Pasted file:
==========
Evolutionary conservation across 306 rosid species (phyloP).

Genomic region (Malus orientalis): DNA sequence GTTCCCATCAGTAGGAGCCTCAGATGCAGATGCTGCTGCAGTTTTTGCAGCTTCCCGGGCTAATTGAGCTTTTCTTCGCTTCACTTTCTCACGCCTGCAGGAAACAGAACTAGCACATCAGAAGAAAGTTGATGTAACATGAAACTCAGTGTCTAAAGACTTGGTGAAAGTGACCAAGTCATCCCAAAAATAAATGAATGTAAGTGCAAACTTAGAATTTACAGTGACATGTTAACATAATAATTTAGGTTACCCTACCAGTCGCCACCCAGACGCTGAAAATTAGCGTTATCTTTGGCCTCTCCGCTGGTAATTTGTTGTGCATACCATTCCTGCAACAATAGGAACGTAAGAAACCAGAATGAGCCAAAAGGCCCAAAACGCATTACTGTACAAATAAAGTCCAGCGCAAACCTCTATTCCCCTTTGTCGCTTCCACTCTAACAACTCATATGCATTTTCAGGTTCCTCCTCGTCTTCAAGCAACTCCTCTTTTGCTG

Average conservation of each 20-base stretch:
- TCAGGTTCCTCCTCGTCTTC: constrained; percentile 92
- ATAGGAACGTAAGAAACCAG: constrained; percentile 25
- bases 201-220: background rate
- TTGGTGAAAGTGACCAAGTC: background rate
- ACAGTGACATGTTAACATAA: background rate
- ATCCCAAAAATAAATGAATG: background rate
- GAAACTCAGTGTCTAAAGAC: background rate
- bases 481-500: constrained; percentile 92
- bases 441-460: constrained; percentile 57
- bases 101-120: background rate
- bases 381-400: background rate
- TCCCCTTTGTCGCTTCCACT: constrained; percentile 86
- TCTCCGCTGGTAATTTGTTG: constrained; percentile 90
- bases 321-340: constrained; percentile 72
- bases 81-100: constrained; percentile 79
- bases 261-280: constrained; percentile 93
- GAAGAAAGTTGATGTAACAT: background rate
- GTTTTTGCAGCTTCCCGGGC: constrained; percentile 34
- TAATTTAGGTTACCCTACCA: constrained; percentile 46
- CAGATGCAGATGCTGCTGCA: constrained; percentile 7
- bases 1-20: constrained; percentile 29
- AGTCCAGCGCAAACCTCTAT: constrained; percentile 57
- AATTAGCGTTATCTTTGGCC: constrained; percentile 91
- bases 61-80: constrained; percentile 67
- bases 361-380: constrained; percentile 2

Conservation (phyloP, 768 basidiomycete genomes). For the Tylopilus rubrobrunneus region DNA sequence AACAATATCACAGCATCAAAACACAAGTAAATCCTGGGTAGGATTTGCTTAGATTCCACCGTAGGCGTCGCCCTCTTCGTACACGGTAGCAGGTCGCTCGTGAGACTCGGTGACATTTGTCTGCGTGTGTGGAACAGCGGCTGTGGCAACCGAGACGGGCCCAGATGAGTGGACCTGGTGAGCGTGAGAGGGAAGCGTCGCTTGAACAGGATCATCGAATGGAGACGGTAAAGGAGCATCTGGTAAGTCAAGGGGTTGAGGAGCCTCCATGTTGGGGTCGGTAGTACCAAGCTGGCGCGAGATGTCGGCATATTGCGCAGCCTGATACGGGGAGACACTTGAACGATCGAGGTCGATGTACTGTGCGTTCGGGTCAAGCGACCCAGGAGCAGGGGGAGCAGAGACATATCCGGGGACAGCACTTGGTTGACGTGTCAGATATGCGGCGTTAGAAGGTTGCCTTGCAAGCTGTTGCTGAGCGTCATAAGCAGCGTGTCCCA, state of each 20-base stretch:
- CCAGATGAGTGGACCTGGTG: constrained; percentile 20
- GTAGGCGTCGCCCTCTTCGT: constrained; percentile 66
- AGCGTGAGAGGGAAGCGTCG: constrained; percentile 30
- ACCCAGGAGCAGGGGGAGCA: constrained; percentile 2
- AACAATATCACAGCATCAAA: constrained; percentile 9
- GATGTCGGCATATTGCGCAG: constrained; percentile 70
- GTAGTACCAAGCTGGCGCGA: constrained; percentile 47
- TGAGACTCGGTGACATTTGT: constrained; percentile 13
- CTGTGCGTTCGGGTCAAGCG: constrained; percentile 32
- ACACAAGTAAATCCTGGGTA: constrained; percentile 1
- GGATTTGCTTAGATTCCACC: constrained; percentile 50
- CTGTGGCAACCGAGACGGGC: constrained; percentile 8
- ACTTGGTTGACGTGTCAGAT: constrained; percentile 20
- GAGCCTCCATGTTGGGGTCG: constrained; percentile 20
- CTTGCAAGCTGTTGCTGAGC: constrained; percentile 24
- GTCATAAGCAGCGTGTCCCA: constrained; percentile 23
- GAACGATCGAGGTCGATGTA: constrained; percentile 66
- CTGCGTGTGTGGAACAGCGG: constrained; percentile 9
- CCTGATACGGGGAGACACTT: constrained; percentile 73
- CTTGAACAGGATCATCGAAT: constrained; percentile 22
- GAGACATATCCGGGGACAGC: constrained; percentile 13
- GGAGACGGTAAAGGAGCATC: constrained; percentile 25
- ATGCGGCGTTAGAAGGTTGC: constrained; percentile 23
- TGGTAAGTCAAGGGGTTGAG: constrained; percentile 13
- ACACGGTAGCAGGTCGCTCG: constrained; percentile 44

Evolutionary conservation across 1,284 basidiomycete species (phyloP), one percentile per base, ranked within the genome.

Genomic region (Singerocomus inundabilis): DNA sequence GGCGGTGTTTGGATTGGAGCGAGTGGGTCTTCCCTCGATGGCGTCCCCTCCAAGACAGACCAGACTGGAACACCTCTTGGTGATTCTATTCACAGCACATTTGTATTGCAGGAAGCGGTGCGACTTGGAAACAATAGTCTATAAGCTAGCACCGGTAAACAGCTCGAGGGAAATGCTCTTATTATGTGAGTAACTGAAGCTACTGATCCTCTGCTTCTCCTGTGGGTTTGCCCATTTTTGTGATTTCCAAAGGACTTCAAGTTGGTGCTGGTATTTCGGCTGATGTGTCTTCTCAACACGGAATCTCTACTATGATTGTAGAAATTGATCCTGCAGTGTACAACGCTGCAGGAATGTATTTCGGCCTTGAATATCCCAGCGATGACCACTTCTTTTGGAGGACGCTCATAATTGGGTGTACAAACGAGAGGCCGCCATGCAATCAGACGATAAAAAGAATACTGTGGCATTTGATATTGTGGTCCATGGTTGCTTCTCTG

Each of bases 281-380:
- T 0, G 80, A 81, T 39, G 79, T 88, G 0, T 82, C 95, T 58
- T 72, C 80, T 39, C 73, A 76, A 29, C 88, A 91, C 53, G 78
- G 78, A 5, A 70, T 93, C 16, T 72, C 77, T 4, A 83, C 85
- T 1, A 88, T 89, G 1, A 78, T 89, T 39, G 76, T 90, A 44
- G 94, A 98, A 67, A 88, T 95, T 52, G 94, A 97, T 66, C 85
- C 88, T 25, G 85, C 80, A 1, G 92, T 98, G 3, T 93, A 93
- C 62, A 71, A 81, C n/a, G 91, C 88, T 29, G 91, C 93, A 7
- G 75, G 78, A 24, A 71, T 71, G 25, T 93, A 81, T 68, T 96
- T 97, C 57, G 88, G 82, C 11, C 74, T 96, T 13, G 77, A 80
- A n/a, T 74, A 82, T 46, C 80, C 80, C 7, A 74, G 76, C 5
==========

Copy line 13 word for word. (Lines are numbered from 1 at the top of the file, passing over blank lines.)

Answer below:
- bases 101-120: background rate